elections and democracy
1. Do you think elections can be a good measure of democracy? Discuss this statement in relation to elections recently held in African countries you are familiar with.
The year 2011 experienced serious levels of political activities in Africa such as political upheavals, middle-east uprisings and elections in many countries. Most Islamic nations rose against their long-ruling leaders, hence saw the ousted of Egyptian Hosni Mubarak and the killing of Muamar Gaddafi after a six-month war between the Gaddafi loyalists and the anti-Gadhafi fighters assisted by NATO. However, while this was taking place, other countries like Zambia, Congo DR, Nigeria, Liberia were also exercising their obligation of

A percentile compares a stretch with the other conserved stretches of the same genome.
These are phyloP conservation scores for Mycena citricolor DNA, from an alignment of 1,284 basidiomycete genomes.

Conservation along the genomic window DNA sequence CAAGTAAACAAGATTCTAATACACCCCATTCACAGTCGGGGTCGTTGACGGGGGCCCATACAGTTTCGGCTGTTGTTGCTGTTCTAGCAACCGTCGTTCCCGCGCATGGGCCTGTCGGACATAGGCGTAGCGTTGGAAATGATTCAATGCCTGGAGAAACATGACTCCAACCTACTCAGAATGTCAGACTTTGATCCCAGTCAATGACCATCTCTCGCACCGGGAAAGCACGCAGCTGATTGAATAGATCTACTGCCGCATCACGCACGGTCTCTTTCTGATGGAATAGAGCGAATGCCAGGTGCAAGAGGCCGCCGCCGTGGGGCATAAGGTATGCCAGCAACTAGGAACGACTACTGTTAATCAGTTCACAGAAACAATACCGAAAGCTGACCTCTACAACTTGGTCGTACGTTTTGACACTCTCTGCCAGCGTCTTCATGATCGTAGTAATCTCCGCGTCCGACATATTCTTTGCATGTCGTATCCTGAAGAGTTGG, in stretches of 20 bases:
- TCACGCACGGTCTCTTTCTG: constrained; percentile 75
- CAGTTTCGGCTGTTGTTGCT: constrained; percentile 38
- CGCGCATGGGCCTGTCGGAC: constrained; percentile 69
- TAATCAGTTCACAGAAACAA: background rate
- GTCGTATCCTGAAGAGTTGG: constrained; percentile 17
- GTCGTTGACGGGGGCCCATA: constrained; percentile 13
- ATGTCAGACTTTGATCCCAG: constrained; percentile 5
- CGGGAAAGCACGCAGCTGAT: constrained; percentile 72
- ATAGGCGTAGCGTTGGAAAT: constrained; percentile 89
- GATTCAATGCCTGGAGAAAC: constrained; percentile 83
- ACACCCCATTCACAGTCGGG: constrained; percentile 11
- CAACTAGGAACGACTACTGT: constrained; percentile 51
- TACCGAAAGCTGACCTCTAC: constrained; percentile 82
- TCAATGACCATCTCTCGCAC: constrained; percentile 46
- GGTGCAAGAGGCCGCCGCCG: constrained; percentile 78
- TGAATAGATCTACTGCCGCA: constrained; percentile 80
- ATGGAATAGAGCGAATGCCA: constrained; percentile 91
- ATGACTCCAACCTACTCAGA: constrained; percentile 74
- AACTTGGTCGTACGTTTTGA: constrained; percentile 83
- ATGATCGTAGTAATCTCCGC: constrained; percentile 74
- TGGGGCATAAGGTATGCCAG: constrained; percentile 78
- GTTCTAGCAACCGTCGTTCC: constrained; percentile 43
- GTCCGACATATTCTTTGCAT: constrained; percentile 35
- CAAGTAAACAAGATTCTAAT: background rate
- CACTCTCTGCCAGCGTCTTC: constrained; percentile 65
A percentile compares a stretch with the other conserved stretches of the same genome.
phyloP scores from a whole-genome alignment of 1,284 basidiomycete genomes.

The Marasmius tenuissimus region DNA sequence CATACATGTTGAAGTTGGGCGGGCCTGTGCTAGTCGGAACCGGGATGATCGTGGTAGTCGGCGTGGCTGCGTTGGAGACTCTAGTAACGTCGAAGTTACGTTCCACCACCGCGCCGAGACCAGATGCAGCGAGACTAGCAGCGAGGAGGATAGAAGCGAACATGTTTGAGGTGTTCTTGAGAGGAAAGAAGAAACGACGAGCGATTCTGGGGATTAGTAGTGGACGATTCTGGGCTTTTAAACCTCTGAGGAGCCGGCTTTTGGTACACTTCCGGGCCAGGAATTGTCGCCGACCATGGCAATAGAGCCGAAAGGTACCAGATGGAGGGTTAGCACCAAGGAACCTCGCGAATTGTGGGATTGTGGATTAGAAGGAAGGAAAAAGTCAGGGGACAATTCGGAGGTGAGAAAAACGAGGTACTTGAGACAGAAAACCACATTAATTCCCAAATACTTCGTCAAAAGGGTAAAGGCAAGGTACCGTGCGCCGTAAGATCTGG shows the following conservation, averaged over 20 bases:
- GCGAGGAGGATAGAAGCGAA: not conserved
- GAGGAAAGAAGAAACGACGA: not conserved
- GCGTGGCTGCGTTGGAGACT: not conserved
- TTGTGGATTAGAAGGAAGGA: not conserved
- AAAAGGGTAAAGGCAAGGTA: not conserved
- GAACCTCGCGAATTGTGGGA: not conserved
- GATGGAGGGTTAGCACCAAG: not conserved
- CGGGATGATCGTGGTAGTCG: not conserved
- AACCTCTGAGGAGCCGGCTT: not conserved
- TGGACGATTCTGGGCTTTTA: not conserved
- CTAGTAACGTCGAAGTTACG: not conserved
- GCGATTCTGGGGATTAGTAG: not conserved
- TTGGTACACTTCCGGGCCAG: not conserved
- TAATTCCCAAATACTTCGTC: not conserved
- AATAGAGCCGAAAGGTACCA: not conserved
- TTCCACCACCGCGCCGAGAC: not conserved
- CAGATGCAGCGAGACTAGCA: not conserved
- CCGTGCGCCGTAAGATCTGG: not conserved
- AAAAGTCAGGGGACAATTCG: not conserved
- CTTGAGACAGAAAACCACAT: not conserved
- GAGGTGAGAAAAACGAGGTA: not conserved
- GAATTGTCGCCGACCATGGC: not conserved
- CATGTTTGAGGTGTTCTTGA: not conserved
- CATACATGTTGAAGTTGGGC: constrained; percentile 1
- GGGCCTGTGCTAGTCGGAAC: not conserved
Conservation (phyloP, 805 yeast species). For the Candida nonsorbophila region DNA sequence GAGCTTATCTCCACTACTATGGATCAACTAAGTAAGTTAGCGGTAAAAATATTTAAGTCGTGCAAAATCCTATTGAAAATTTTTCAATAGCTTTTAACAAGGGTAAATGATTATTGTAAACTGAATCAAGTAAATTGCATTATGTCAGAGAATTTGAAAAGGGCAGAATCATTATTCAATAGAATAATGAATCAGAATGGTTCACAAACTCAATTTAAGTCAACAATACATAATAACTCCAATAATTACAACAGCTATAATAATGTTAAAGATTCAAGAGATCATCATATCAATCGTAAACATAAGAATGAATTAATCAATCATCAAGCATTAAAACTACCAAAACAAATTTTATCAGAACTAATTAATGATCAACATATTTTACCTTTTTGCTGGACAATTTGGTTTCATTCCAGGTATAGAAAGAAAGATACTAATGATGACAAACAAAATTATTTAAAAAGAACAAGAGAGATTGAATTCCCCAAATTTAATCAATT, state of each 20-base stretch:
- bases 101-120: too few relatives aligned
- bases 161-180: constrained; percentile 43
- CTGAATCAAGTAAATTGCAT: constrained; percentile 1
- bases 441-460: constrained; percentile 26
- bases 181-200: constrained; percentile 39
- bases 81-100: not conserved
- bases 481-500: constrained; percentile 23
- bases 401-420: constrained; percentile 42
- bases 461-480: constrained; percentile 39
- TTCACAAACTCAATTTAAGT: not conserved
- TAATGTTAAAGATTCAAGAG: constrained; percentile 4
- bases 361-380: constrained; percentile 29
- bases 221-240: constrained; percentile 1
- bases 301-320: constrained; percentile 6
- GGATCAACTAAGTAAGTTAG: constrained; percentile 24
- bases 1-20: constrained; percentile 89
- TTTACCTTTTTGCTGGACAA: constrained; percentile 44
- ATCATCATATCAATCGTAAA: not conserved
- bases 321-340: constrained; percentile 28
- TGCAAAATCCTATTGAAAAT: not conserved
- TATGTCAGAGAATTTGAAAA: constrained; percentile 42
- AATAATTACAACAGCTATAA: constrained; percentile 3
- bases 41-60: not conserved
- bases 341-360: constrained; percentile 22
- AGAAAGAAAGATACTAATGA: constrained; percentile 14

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In Nigeria, during the 2011 elections there was a serious witnessing of electoral and ethnic violence where more than 1000 people died. This was attributed to the government’s inability to be transparent in election procedures so much that elections were postponed three times and this gave worse suspicion and more violence. So it’s clear that even though the elections are being held, but then they are far from showing any sort of democracy. African News and Current Affairs(2011) reports that other divisive elements of this year’s ballot include an initial delay to the polls; a result of the implementation of a new voter system. The polls were actually in progress in several states when Nigeria’s Independent National Electoral Commission (INEC) chair affirmed the postponement necessary to ‘maintain the integrity of the elections and retain effective overall control of the process’.This move was met with protest and interpreted variously as; a ploy to rig results, a broad move to block such attempts, pure incompetence or a mixture of all three, theories which undermined the transparency of proceedings before they had properly begun. Additionally election are fair when all the participant be it in ruling or opposition political parties have on a level footing in order to produce the